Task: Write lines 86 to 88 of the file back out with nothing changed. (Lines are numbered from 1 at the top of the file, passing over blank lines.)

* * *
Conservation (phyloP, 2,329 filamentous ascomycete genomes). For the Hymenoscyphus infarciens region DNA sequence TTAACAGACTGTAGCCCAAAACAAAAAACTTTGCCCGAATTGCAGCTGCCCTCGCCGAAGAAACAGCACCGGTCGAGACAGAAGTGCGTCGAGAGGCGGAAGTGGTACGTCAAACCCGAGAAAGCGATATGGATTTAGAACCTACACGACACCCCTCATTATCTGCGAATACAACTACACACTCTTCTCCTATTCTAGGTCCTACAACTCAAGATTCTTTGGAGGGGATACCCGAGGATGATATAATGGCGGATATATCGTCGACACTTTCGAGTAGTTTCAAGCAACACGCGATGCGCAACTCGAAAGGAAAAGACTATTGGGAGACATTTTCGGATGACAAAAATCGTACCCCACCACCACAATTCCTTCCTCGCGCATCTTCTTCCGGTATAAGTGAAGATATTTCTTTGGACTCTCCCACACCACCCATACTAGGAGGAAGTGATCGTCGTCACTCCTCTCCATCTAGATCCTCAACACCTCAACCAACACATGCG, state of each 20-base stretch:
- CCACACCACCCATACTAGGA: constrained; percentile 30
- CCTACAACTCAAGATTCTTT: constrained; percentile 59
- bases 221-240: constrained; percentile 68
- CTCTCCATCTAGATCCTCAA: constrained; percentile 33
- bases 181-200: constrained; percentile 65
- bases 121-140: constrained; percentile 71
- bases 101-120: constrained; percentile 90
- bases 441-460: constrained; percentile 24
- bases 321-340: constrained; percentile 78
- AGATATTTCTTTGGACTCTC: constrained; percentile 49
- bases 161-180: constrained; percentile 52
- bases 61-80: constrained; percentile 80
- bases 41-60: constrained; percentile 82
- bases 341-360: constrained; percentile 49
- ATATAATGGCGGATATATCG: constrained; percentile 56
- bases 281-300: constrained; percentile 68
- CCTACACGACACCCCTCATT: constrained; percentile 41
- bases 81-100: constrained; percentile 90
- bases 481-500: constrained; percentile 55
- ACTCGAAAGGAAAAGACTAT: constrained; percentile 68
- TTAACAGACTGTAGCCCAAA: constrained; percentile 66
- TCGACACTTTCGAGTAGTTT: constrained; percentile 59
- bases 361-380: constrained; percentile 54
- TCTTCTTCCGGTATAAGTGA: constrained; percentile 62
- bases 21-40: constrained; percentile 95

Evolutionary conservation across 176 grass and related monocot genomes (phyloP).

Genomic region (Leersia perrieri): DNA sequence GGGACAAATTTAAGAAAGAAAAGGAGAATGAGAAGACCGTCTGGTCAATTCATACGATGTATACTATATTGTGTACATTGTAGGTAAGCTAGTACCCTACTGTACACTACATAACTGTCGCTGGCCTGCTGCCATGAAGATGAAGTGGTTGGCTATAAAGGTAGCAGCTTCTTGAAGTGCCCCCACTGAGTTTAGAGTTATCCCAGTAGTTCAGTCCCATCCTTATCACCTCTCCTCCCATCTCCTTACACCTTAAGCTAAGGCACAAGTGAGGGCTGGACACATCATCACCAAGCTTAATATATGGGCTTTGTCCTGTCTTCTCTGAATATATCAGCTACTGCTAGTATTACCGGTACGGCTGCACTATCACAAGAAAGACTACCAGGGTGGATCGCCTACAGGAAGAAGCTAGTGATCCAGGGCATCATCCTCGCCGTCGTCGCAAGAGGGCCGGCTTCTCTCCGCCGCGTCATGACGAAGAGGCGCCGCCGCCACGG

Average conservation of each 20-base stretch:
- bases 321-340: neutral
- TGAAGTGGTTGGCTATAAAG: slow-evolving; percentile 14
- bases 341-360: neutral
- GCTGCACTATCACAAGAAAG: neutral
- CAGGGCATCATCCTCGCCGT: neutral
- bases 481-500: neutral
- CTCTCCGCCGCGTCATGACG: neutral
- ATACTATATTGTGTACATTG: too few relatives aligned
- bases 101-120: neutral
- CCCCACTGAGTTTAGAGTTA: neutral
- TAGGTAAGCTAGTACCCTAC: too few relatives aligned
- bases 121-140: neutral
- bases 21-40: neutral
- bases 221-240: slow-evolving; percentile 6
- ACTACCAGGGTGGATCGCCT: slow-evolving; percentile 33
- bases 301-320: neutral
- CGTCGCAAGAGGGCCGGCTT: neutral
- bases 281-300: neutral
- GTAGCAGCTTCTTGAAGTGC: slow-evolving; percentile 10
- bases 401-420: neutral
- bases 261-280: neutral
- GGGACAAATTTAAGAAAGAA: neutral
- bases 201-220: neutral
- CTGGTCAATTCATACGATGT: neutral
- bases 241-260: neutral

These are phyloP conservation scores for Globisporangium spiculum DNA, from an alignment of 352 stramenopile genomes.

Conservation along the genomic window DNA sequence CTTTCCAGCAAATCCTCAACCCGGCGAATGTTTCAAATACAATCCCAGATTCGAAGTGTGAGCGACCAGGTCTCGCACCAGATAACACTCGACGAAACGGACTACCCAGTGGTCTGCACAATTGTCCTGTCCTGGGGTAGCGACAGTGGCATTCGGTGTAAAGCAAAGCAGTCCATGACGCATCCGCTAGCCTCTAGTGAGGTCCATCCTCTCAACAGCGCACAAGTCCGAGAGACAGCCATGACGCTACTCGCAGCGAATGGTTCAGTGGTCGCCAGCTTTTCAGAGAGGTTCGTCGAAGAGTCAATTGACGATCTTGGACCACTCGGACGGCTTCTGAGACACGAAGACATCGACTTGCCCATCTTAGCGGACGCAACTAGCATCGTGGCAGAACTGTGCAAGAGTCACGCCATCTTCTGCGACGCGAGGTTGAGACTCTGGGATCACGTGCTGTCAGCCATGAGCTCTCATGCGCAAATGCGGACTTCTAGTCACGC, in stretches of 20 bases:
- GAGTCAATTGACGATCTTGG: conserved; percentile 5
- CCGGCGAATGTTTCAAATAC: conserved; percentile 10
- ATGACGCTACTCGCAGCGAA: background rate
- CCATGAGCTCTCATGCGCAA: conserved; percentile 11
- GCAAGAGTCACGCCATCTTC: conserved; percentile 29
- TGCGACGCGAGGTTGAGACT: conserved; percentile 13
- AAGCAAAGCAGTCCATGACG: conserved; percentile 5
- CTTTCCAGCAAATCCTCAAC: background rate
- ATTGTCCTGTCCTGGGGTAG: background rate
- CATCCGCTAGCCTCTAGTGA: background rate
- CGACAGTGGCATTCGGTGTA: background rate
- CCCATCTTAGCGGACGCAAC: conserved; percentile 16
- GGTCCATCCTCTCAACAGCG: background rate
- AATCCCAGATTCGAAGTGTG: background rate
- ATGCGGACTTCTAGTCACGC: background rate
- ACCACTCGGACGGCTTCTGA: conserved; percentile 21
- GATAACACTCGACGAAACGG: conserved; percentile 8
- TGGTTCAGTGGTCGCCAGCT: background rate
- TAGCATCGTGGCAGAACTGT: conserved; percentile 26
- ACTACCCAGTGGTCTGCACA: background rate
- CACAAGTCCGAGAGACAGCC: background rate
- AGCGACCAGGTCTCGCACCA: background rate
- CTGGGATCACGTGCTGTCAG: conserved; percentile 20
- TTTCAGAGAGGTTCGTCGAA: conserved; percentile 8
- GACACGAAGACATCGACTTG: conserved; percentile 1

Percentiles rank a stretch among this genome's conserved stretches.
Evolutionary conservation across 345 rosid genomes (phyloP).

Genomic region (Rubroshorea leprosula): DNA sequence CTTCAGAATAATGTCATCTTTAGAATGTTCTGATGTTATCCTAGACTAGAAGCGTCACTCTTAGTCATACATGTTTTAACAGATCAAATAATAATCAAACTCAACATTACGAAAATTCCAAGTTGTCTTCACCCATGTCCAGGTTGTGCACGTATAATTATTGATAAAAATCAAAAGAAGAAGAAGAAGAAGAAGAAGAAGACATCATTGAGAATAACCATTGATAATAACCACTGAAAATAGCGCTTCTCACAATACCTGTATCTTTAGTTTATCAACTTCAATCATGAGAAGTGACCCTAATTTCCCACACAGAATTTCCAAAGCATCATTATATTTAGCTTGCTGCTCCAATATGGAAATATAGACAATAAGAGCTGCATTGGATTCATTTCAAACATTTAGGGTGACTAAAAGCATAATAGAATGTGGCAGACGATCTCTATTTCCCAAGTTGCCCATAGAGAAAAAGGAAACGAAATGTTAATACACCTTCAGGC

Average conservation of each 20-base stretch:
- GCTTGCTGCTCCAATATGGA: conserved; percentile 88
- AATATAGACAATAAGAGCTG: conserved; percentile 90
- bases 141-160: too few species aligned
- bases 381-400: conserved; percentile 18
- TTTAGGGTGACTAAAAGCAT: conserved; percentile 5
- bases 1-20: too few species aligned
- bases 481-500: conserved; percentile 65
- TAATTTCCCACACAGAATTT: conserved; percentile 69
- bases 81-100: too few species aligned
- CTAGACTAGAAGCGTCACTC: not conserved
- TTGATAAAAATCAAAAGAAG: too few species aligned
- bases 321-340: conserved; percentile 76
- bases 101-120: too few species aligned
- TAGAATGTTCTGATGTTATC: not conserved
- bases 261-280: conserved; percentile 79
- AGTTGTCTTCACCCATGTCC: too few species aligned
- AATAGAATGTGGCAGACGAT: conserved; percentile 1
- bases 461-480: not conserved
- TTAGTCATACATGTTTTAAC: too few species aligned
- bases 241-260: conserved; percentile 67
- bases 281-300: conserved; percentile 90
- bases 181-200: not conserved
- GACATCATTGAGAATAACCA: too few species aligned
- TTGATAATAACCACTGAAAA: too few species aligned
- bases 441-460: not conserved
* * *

- GCTTGCTGCTCCAATATGGA: conserved; percentile 88
- AATATAGACAATAAGAGCTG: conserved; percentile 90
- bases 141-160: too few species aligned